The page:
Kim Ellis is Executive Director of Sydney’s Botanic Gardens and Centennial Parklands, overseeing a network of seven parks from harbourside to mountaintop. He was Director and CEO of the Centennial Park and Moore Park Trust before the parks joined forces in 2014, and was at the helm throughout the operational integration. An advocate for green space, Ellis walks one of the seven parks each morning. Your vision for Australia’s parks and green spaces? Australia is blessed with some of the world’s best public parks and green spaces, but we should not take them for granted. Around 66% of Australians live in capital cities, and this is increasing over time. Population growth pressures and the changes in lifestyle and demographics are already changing the nature and usage of our public spaces. As park managers …
meet the team
MALA SRIDHAR | National Sales Support Administrator
Mala has a Certificate IV in Office Administration and 15 years of experience in administration for the furniture industry.
What inspires you?
The nature of products. We design our city to look pretty and for the utility of our products to the public.
Your favourite product and why?
The Mall Sun Lounge, as I think it is a classic design and very comfy and relaxing.
DDA Seats, Benches and Tables as these care for disabled people and provide facilities for them to enjoy outdoor life.
Our streets, and our cities, are due for an overhaul, says Adam Beck, but strong collaboration is needed to secure all the working parts. The Executive Director of the Smart Cities Council for Australia and New Zealand will coordinate Streets 2.0, a forum inviting engineers, landscape architects, planners, architects, technologists and policy makers to take part in Sydney on December 6. “Streets 2.0 is a critical discussion the industry has to have,” Beck tells StreetChat. “When streets consume up to 20 to 30 per cent of the land area of our cities and communities, it is worth making them function as sustainably as possible. “Our streets are public spaces. Is the best use of space to fill them with two-tonne metal machines travelling at 60 kilometres an hour?” With ideas …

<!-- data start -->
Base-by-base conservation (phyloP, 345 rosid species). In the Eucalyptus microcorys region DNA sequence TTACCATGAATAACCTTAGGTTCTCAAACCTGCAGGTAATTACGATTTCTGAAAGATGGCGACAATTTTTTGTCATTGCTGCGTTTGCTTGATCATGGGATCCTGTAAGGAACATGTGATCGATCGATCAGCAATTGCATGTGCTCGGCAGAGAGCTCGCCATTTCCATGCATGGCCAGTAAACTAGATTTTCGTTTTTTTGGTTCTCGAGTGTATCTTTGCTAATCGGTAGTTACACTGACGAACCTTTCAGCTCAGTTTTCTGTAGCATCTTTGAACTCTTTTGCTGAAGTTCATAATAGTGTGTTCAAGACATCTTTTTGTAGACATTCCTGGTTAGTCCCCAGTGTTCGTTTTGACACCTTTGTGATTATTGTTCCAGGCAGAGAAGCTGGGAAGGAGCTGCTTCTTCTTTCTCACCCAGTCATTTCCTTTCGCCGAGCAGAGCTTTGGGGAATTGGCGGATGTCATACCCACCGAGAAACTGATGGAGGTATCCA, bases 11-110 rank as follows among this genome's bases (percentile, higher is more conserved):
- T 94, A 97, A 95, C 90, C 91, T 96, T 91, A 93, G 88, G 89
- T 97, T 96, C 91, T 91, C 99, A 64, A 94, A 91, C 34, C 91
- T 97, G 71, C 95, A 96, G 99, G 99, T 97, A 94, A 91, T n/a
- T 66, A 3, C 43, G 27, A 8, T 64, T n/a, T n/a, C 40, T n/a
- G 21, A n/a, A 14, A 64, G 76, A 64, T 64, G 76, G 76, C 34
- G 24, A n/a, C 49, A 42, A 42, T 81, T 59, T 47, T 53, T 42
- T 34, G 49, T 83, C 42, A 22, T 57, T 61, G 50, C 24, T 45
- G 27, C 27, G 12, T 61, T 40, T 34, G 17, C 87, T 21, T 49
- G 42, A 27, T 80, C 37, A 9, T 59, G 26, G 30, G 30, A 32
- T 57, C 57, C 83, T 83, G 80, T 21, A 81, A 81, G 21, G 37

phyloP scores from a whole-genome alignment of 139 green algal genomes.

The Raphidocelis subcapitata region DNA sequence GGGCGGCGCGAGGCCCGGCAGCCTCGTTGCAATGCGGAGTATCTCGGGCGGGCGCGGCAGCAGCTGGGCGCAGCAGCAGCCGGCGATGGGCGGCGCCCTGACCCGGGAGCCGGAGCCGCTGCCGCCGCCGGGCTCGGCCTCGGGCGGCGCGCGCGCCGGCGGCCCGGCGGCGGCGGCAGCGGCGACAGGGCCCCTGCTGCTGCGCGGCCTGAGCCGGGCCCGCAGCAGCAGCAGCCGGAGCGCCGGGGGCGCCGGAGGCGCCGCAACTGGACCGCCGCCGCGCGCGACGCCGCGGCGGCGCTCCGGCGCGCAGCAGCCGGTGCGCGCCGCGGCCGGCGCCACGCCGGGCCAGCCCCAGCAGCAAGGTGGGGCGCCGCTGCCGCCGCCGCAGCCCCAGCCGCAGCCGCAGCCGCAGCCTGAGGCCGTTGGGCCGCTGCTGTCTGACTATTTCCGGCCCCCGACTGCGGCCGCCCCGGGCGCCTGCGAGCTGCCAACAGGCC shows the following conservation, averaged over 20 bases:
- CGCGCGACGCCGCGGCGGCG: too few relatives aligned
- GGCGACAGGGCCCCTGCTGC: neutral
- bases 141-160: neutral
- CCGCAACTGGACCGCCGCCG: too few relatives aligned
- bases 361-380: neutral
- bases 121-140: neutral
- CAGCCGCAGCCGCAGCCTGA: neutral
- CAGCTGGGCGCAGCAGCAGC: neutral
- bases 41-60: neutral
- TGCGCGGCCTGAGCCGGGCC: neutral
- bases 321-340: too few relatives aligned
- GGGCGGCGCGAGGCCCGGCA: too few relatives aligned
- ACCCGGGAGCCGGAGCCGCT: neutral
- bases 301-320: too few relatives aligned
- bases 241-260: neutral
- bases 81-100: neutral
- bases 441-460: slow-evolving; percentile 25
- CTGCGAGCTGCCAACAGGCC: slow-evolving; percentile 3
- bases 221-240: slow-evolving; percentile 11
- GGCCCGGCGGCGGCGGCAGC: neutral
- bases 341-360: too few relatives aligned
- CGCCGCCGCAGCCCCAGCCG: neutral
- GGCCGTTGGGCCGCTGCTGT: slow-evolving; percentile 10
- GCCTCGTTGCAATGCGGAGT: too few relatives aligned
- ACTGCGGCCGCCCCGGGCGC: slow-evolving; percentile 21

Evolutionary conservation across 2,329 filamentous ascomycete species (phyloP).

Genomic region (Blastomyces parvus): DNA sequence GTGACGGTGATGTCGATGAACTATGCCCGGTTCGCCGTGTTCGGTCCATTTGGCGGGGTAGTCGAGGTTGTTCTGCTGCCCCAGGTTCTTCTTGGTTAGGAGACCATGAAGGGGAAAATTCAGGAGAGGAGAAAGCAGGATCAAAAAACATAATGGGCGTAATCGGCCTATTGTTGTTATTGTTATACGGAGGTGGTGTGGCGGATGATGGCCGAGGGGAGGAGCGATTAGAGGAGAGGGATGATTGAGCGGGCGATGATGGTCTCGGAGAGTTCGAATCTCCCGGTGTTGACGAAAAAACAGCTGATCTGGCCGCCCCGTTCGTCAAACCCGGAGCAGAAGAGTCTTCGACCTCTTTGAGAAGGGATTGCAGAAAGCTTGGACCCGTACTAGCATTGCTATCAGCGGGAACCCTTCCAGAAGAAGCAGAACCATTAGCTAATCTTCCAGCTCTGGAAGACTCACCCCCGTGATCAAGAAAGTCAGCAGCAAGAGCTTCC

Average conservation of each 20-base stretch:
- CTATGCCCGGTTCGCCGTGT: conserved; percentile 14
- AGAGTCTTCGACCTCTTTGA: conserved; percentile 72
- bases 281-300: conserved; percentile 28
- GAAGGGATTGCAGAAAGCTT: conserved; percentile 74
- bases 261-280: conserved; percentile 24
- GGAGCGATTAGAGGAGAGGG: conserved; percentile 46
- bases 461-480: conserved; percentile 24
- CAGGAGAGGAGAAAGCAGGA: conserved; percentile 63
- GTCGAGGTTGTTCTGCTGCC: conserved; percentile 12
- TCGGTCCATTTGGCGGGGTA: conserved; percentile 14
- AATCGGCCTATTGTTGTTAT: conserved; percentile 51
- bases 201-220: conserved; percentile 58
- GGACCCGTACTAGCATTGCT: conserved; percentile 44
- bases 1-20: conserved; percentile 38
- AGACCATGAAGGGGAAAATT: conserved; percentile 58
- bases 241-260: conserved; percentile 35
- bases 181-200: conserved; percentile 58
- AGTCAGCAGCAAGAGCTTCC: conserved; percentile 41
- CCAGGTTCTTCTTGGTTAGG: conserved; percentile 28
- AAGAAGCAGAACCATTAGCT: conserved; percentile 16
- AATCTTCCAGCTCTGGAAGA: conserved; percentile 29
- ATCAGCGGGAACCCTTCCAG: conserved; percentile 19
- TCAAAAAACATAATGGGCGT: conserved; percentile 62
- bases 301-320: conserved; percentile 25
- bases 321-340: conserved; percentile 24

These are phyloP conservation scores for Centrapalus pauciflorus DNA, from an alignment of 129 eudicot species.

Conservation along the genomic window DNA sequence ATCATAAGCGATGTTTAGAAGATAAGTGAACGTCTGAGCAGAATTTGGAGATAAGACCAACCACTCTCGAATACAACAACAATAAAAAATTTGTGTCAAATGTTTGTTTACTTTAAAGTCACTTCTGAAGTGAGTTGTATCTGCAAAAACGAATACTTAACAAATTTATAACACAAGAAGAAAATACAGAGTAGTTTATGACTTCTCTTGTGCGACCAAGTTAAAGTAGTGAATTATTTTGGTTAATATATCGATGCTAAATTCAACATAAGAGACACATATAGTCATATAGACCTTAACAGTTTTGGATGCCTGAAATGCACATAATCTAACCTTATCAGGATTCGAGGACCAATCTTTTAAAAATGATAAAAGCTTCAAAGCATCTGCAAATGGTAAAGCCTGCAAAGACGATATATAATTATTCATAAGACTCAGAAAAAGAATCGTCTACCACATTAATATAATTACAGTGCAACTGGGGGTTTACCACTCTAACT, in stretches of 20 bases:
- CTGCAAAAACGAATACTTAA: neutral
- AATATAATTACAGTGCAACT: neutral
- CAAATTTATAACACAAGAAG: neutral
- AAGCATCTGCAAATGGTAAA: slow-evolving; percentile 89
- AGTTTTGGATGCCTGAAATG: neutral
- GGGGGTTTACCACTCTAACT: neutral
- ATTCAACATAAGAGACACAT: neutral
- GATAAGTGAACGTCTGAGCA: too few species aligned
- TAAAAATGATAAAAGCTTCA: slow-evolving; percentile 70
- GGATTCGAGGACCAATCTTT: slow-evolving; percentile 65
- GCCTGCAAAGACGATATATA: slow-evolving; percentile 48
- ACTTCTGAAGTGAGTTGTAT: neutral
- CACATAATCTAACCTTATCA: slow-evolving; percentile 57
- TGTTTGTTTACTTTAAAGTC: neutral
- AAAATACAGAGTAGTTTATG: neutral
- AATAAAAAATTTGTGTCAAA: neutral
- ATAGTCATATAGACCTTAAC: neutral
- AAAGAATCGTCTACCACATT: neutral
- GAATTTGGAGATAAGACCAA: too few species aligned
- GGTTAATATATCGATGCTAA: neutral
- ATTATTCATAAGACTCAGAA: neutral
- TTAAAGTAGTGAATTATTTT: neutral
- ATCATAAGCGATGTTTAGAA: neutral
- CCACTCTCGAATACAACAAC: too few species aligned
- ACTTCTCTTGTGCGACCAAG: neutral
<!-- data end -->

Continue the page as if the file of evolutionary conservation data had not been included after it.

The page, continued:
Lively, enjoyable public spaces start with inviting places to sit. Movable chairs offer the option to sit in groups, in pairs, to fly solo, to follow the sun or shade. Deserted plazas become flexible, accommodating, hospitable, thanks to the introduction of freestanding seats and tables. Places are transformed. Harvard Yard, Harvard University, Massachusetts. In 2009 the space is a walkway for marching to your next class. The university decides to make it a gathering place where students can mix with the larger community, starting with movable furniture. “The response was enormously positive,” say Lizabeth Cohen and Mohsen Mostafavi, professors and co-chairs of Harvard’s Steering Committee on Common Spaces. “Overnight, a vibrant and diverse population was pausing to meet, chat, doze, study, eat, watch performers, or simply sit down. “The chairs …